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I love how the topics of "look at me, I ditched the disc" or "physical media is dead" comes up quite often, but when you get down to it, everyone still agrees that blu-ray quality is superior, and even more so the larger of an image that you look at of course, but the idea of convenience trumps quality for some people.

Remember when MP3s were first out all across college networks? The quality was noticeably lower than a CD, but people ate them up because they could share music for free and very easily... Not legally, but easy. (Yes, I know that CDs are also compressed analog recordings too, so MP3s are compressed versions of already compressed audio, but I am not an audiophile, so for me I don't care).

For those 3/4 of the AVS users who are using blu-ray, we are the group that want the best that is readily available. I buy the movies that I really want to see on their release dates anyway, so that isn't an issue, and I live about 3 miles from multiple RedBoxes and a real, old fashioned video rental store that has the new releases (with full audio, unlike some RedBox releases) on release day too.

I then get the best picture and sound available to the consumer market.

Plus, there are so many internet providers putting data caps on people, that it wouldn't take too long to hit for many of us. I have a 250GB cap and my provider is already ripping me off at $75 month for 12Mb down and 1Mb up. My family is currently using about 185BG of that cap, and that is from online gaming, Skype, YouTube (I was surprised at how much this was of our monthly usage), etc. To get a larger cap, just so that I could stream even if the quality was perfect, would cost me almost $200 a month to get a 500GB cap, 20Mb down, and 2Mb up.

No thanks. I can buy the best quality for a lot less than that. Even if it WAS cheaper though, I still want the detail, better color, and fewer artifacts that blu-ray gives me at 138".

Then again, I have my house set up for gigabit and I have a media library with all of my blu-rays and DVDs on it so that I can stream across the network at either 100% quality to my HTPC, and at whatever quality I want to my Rokus (I pick the highest setting) on the smaller 55", 50", or 32" TVs in the house. So I guess that I HAVE gone to streaming, but I control the source, transmission, reception, and playback. Since I rip at 100%, I can get 100% blu-ray quality anywhere in the house, all driven by a slick and pretty interface, I can watch the trailers, see the cast listing, sort however I want, etc. And that is all already downloaded (trailers too) so that I don't have any lag or waiting on anything. It actually seems a LOT better than a plain disc based setup, but the blu-rays are still at the core of the system... Oh, and no more forced trailers (ala Disney), or warnings, etc. I tell it to play, and it plays just the movie. OK, maybe there is a .89 second delay (less than 1 second for those who missed the decimal point there).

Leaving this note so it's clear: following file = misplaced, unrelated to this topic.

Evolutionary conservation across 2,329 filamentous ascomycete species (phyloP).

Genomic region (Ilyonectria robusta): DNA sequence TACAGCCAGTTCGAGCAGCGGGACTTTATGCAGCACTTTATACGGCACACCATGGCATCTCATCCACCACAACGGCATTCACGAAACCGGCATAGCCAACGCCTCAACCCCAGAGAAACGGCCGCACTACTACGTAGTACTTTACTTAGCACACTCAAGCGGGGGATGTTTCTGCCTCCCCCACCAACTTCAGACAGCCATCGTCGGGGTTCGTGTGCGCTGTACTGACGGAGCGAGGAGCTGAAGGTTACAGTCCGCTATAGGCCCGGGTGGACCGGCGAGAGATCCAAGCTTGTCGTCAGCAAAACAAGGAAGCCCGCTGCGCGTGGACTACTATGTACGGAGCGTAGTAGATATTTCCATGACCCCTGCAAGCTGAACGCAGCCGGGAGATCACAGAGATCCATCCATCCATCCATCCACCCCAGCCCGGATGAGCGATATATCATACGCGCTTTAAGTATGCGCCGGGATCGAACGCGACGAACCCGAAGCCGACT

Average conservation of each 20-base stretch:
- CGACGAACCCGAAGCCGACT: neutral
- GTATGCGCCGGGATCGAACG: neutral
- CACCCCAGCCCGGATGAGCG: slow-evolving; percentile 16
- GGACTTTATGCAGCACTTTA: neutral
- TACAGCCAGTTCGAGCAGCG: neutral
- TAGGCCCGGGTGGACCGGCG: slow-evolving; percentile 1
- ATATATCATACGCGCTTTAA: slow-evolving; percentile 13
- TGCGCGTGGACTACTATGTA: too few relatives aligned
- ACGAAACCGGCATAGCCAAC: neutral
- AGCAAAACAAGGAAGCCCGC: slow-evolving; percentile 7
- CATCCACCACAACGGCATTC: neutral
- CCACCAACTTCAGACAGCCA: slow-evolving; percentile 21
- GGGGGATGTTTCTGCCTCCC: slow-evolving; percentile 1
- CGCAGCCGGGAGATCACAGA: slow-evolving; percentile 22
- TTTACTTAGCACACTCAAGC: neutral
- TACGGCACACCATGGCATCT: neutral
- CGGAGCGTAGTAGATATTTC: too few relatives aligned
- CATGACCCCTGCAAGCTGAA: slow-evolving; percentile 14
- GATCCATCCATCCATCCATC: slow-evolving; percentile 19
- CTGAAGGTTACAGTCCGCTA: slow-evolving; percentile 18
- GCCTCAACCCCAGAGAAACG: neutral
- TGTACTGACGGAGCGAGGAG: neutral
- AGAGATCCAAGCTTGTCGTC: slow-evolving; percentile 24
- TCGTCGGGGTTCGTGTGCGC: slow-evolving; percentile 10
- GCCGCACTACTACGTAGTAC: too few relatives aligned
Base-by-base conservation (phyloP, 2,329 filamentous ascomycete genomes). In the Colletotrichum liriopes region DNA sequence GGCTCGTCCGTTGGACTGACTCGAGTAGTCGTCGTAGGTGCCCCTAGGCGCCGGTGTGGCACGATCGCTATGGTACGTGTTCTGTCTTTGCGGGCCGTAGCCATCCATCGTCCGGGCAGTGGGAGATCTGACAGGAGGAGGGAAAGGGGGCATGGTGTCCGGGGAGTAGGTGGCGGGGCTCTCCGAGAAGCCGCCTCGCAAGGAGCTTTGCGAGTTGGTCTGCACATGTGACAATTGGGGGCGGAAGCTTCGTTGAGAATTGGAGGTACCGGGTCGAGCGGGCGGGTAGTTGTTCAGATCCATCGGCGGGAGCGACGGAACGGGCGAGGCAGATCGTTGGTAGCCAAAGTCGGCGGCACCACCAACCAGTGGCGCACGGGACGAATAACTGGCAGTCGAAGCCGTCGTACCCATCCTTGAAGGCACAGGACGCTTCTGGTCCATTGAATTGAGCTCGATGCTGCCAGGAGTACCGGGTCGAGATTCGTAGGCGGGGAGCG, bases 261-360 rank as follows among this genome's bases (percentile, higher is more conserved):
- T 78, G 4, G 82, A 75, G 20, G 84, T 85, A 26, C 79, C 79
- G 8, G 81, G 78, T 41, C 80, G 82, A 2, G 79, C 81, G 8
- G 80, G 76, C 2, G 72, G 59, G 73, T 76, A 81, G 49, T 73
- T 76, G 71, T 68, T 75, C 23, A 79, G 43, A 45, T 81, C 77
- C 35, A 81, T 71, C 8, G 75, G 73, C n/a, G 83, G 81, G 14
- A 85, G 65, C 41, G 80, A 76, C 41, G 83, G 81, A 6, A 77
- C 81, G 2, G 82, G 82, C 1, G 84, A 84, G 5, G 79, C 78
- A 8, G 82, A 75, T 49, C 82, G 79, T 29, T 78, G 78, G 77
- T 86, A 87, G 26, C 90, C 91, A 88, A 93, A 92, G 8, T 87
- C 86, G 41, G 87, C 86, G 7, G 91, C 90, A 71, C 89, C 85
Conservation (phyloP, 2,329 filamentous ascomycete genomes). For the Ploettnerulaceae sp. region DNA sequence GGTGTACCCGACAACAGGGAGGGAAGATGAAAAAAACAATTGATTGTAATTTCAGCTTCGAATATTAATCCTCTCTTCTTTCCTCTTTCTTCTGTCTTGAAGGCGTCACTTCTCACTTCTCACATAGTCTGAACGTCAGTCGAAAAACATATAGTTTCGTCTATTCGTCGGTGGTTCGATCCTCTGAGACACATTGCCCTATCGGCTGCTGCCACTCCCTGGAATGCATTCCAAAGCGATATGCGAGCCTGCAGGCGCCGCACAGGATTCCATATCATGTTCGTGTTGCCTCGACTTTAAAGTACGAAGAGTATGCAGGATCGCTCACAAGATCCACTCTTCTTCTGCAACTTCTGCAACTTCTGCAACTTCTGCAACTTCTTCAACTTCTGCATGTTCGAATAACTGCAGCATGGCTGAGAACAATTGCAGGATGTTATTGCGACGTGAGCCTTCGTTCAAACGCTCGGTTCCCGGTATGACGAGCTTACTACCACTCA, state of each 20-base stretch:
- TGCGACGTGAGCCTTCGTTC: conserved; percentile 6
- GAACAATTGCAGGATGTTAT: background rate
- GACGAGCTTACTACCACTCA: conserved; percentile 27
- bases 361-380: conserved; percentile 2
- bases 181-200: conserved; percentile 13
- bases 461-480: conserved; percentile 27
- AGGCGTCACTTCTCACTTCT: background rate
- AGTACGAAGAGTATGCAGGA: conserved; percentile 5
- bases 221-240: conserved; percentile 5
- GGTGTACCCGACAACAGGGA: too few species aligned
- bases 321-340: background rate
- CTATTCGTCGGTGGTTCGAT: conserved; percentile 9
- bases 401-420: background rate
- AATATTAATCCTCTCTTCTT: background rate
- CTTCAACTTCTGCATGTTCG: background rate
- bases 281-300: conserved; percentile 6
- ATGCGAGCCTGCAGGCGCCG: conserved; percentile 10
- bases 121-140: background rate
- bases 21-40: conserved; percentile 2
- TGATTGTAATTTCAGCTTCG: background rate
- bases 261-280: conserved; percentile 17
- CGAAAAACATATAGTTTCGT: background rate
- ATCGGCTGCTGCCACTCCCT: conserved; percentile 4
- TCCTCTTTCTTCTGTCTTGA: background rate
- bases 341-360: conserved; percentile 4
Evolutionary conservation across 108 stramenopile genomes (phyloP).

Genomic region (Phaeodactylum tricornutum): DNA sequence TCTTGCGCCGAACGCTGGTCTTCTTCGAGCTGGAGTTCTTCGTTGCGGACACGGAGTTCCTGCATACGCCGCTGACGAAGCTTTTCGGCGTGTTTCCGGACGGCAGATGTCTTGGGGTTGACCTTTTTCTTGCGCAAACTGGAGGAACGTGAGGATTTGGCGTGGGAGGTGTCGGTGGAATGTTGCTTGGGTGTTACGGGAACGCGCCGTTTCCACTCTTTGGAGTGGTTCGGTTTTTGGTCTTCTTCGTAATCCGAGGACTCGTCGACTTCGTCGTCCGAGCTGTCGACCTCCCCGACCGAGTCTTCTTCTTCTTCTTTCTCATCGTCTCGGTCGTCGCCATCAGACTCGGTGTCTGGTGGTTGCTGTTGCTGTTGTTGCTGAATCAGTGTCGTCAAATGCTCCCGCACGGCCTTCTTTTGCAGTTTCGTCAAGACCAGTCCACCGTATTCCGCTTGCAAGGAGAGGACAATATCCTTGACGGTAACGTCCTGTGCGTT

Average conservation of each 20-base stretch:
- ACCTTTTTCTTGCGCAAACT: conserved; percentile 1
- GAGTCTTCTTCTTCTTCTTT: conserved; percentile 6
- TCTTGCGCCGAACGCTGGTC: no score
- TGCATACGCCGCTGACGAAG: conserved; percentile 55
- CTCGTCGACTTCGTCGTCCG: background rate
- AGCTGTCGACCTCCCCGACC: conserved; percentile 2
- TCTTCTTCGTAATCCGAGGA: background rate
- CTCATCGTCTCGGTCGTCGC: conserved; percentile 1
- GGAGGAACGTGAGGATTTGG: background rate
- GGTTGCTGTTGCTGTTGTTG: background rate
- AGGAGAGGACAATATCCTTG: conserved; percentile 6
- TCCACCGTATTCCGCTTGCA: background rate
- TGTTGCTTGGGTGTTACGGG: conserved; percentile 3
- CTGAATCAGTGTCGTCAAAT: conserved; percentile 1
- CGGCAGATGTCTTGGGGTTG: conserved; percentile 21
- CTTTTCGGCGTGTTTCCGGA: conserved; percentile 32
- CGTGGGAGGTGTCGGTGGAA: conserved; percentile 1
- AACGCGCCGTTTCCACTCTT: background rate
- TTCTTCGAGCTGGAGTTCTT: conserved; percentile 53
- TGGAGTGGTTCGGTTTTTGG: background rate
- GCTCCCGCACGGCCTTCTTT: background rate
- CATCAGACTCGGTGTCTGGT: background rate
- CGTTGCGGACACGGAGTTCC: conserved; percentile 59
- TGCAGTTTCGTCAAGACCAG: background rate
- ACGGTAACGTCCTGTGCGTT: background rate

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post #155 of 706 Old 06-11-2014, 05:51 AM
 
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I will never stream a movie, until the audio is on par with blu-ray. Currently most streamed stuff is just awful audio quality. The pictures getting close.
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post #156 of 706 Old 06-11-2014, 05:52 AM - Thread Starter
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Wasn't trying to minimize that issue. Definitely a big one. But with Vudu & iTunes, if you can buy it, you can download it, negating the need for an internet connection to watch in the future.

I guess that for those that are able to, you can take the iTunes copy and put it on a media server and then compare this version to the Blu-Ray by plying both of them through a Blu-Ray player.
Then members can directly compare the video/audio for themselves since the only variable would be the source of the material.

 

My BDP streams Vudu, so making that comparison with HDX vs. Blu-ray is easy enough—although when I did my iTunes vs. Vudu vs. Blu-ray comparisons, I used a HTPC so I could capture screen shots and compare those.


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post #157 of 706 Old 06-11-2014, 05:53 AM
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Smaller screens that are reaching absurdly high resolutions, I might add. And those devices can play content on big screens. Blu-ray player/movie serverHTPC of the (near) future is a tablet full of files.


And on the smaller devices, you are exceeding the capabilities of the human eye anyway, so why?